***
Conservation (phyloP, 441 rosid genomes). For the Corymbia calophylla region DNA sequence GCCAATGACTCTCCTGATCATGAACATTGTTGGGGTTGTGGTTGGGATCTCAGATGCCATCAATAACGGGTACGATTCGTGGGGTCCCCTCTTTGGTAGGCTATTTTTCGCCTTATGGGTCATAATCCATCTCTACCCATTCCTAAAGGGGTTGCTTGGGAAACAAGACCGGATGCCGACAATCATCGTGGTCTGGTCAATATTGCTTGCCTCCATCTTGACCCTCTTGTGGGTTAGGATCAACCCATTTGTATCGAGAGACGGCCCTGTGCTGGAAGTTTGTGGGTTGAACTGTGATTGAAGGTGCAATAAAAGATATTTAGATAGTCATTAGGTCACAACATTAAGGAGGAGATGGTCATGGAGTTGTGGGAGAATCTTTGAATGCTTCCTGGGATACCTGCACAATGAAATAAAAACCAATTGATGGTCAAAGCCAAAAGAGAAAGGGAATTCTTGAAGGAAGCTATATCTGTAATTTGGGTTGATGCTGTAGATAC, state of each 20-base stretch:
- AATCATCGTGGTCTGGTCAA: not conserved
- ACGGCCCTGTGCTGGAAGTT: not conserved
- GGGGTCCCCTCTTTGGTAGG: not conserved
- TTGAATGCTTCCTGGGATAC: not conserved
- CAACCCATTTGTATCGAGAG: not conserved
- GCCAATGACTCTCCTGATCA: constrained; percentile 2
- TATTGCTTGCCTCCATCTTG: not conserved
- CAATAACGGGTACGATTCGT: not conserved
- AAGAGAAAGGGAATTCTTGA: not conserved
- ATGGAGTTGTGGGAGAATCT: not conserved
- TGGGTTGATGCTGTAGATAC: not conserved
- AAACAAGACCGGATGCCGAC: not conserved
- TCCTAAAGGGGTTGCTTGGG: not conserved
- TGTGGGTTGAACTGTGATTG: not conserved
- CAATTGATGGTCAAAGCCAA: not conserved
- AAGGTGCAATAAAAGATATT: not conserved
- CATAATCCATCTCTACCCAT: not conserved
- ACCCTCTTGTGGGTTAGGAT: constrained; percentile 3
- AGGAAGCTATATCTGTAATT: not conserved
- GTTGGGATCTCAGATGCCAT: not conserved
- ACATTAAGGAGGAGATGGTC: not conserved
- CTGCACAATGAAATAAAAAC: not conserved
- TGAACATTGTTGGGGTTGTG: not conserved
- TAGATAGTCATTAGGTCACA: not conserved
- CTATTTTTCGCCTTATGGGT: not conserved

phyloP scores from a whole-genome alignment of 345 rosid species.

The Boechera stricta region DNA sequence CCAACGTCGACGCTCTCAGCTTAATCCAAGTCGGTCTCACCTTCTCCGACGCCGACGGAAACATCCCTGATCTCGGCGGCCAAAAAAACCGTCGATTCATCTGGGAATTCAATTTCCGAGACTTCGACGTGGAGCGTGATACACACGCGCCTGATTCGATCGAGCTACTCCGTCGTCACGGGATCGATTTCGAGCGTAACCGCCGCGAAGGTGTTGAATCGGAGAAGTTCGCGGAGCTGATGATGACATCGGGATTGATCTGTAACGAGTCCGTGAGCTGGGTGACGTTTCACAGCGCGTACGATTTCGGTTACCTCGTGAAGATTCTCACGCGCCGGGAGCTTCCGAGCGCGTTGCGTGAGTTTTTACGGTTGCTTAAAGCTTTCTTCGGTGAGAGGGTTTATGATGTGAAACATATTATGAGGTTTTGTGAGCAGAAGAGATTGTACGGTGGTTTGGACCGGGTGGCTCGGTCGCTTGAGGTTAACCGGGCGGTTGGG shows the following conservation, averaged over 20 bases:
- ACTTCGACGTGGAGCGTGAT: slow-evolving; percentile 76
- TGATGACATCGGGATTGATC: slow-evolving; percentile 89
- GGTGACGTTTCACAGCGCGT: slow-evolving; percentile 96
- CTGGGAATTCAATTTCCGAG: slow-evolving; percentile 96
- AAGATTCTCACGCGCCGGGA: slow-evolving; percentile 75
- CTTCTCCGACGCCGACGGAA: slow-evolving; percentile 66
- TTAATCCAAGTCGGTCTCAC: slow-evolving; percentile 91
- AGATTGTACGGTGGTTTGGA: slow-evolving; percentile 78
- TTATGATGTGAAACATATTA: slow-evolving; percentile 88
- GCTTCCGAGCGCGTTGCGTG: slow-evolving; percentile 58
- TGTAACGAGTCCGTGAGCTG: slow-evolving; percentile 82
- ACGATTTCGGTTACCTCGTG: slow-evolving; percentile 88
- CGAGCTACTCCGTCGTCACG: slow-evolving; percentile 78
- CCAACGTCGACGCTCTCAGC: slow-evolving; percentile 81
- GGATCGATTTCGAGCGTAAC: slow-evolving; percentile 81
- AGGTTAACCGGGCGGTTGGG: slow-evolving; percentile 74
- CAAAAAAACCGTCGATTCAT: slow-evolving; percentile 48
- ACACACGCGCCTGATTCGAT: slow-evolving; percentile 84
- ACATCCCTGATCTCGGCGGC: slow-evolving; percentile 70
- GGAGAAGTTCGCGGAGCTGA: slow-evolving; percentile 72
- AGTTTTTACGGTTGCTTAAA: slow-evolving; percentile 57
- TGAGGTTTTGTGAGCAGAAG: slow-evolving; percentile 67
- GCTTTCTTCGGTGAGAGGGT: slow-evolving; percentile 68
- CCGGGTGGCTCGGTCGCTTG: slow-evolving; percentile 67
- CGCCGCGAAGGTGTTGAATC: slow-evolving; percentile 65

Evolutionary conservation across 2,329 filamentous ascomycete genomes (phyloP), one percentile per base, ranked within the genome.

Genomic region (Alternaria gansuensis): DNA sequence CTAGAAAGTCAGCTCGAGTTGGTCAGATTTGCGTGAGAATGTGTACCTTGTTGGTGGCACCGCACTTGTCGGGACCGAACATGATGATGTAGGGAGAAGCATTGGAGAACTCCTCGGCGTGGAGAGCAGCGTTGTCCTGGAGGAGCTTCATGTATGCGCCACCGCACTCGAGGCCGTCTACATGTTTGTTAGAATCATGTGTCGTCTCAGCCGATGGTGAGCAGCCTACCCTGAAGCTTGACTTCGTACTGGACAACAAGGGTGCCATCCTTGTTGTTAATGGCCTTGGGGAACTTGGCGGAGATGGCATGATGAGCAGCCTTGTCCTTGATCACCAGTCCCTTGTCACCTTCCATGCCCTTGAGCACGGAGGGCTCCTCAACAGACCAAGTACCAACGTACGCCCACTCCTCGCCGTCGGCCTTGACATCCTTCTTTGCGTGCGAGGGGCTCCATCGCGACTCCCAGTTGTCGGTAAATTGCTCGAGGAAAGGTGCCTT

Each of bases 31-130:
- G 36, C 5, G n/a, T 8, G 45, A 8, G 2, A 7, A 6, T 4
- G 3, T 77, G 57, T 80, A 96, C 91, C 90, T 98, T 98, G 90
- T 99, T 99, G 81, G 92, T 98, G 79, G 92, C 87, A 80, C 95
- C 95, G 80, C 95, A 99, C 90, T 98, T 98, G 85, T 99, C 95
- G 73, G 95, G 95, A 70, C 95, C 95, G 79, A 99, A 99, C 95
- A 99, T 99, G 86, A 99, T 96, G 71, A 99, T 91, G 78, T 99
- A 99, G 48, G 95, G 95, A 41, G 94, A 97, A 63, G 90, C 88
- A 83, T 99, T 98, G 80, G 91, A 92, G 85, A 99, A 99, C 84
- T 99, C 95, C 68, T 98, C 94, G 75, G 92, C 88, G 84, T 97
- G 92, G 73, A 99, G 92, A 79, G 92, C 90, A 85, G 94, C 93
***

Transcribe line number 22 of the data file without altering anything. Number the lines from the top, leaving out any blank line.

- ACATTAAGGAGGAGATGGTC: not conserved